Hősegyszomszédodvan.
heroemphneighbour-poss.2sgbe.prs.3sg
‘Your neighbour is a real hero.’
Zseniegyférjevan.
geniusemphhusband-poss.3sgbe.prs.3sg
‘Her husband is a genuine genius.’
*Nagy/háborúshősegyszomszédodvan.
great/warheroemphneighbour-poss.2sgbe.prs.3sg
‘Your neighbour is a real great/war hero.’
*Igazi/matematikaizseniegyférjevan.
real/mathematicalgeniusemphhusband-poss.3sgbe.prs.3sg
‘Her husband is a genuine/mathematical genius.’

Additionally, there are also some nouns denoting persons (or less tipicallly animals, things) by quality and used in attributive position as well, which are not comparable, and can be used in emphatic constructions with egy. For example, vak ‘blind’ is such a word, but in (224) it can rather refer to someone visually impaired (but not completely blind, although the phrase refers to the fact that the problem is serious); or in a metaphorical sense, suggests that the wife is unsuspicious and careless despite some evident signs (e.g. of cheating).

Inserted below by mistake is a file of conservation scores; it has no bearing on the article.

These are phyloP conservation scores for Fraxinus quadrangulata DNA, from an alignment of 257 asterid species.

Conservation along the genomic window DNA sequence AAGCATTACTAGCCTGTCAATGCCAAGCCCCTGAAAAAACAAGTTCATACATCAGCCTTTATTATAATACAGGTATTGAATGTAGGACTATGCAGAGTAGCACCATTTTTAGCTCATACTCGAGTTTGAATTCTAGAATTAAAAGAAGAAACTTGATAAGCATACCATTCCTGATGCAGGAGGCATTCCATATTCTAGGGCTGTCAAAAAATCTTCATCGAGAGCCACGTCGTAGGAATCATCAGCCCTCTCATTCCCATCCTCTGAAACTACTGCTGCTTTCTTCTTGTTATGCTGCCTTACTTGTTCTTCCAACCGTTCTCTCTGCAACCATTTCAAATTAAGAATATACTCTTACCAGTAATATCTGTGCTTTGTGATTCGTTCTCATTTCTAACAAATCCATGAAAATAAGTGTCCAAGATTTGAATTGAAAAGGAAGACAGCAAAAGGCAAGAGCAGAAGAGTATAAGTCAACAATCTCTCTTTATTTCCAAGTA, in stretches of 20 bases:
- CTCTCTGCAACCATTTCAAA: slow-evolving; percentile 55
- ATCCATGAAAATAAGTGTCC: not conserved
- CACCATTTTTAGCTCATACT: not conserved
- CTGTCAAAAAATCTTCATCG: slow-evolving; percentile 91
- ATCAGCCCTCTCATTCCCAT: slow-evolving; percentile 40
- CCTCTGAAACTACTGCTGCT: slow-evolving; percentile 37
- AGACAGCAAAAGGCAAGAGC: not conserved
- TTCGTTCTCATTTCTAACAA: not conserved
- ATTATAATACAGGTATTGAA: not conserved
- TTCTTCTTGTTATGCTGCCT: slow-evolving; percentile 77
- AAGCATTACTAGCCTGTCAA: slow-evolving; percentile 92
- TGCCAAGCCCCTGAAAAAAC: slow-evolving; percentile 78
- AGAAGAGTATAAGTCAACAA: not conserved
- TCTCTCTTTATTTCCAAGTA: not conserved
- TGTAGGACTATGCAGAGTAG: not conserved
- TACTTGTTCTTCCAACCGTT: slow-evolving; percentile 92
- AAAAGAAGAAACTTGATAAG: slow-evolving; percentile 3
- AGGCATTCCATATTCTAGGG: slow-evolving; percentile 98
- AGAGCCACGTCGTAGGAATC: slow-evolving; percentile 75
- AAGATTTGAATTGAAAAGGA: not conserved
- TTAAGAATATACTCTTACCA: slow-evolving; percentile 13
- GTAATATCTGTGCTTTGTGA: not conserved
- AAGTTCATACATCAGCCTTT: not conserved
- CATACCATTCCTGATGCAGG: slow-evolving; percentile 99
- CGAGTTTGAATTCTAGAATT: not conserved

Vakegyfeleségevan.
blindemphwife-poss.3sgbe.prs.3sg
‘He has a really blind wife.’

Based on the examples of possible and impossible “X egy N” constructions, we have to conclude that the possible candidates for the position of X are not selected by their syntactic category, but rather based on their semantics. Words denoting gradual quality despite being adjectives, nouns, or specific elements like (nem) semmi, can occur before egy. Additionally, some adverbial-like elements modifying X in the construction can occur even when X is omitted, practically occupying the position of X, resulting in constructions that express that the referent of N is particular, and extraordinary due to some unidentified reason.

7 Conclusion

This paper presents a detailed description of the emphatic “A egy N” construction in Hungarian. We followed a corpus-driven methodology paying attention to collecting all relevant data from the corpus exhaustively and basing our investigation exclusively on linguistic data. The main findings of the investigation can be described as follows.